Trust thrusts Wal-Mart Downtown
St. Albans Messenger, Wednesday September 15, 2004
By LEE J. KAHRS Messenger Staff Writer
ST. ALBANS CITY –– Imagine you are enjoying a sunny afternoon in Taylor Park. All of a sudden, you remember you need new underwear. No problem! You zip across Main Street to the new Wal-Mart in downtown St. Albans.
What? The idea of a multi-level Wal-Mart in the middle of St. Albans City has had local residents scoffing since the Preservation Trust of Vermont first announced the idea in May. Traffic congestion and inadequate parking, residents say, make the idea a pipe dream.
But the Trust believes there may be a light at the end of the pipe. The watchdog group has updated it's May proposal, complete with computer-generated photos that show how downtown would look with the store in place.
Also, recent comments by the CEO of Wal-Mart International show the retail giant is adjusting the way it does business to include smaller, multi-level stores in downtown locations, the Trust says.
The Preservation Trust is a charitable, nonprofit organization, founded in 1980, whose goal is to protect and restore significant historic properties, downtowns and community centers.
It is proposing it's downtown plan to Wal-Mart CEO Lee Scott as an alternative to the retail giant's plan to build a 147,000-square-foot store in the northern growth center of St. Albans Town.
Wal-Mart officials have repeatedly stated that they have no plans to scale back the size of the proposed St. Albans Town store.
New Proposal / New Perspective
In May, Preservation Trust Executive Director Paul Bruhn proposed an 80,000-square-foot Wal-Mart be built above the parking lot between Kingman and Lake streets and bordered by Federal Street to the east. A municipal lot, including a parking garage, would remain at ground level.
The updated downtown proposal features a 75,000-square-foot store in a five-level building on roughly the same footprint, between Kingman and Lake Streets. The three lower levels, two of which would be underground, would contain a combined 400 parking spaces. The next level would contain the Wal-Mart store, and the top level would be a 30,000-square-foot office space.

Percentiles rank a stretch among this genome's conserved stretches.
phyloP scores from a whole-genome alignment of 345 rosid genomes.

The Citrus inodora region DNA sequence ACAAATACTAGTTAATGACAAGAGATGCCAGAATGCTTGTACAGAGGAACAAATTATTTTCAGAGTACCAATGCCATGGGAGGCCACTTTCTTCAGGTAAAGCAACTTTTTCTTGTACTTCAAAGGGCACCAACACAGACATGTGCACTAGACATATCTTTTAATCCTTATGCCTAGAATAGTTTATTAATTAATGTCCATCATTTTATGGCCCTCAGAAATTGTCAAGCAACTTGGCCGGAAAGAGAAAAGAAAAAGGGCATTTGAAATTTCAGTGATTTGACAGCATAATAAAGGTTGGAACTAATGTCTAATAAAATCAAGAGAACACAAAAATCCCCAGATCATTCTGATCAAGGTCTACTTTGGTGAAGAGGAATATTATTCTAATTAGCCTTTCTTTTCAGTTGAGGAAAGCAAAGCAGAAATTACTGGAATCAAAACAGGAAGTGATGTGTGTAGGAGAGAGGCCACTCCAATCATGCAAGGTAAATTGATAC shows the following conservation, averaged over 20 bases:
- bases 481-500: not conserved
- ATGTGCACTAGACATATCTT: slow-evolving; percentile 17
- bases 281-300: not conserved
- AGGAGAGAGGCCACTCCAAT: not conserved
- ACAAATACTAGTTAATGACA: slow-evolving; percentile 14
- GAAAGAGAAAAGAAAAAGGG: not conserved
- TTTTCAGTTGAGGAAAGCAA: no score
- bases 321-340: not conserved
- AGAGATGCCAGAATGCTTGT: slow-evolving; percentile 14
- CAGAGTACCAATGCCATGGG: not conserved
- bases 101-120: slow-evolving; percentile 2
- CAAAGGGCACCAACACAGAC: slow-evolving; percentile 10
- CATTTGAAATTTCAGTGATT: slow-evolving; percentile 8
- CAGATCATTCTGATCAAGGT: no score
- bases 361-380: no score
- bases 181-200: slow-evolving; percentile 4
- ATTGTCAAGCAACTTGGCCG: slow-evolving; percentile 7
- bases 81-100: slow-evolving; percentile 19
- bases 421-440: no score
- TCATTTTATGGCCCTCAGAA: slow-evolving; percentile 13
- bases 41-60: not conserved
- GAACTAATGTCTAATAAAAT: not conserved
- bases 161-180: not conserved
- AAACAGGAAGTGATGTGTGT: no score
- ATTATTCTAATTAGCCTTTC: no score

Bruhn said the city recently acquired an option on a vacant piece of property next to the Loyal Order of Moose Lodge on Lake Street. The main entrance to the Wal-Mart would be located there, according to the new proposal. Bruhn said an entrance off of Federal Street may be added.
A pedestrian walkway to the Wal-Mart from Main Street would be built in the alley between the Chow! Bella restaurant and Drinkwater's Jewelry store.
"Having a place downtown where people could buy inexpensive goods and services would be a tremendous boon for downtown," Bruhn said excitedly.
Bruhn said he is even more enthusiastic about the updated proposal since reading the recent comments of a Wal-Mart executive.
Wal-Mart's headquarters are located in Bentonville, Ark. An Aug. 28 edition of the town's paper, the Benton County Daily Record, featured an article on Wal-Mart International being named Retailer of the Year by DSN Retailing Today magazine.
The paper quoted John Menzer, executive vice-president and CEO of Wal-Mart International, saying that multi-level Wal-Mart stores in other countries have influenced the way Wal-Mart does business in the U.S.
"We've learned how to deal with multi-level stores and take care of the customers," Menzer said.
The paper paraphrased Menzer saying multi-level stores are "an example of a best practice that is being implemented back home."
Bruhn took Menzer's comments to heart.
"It shows these folks do learn," Bruhn said. "And I think we're on the cusp of Wal-Mart learning some things from Wal-Mart International."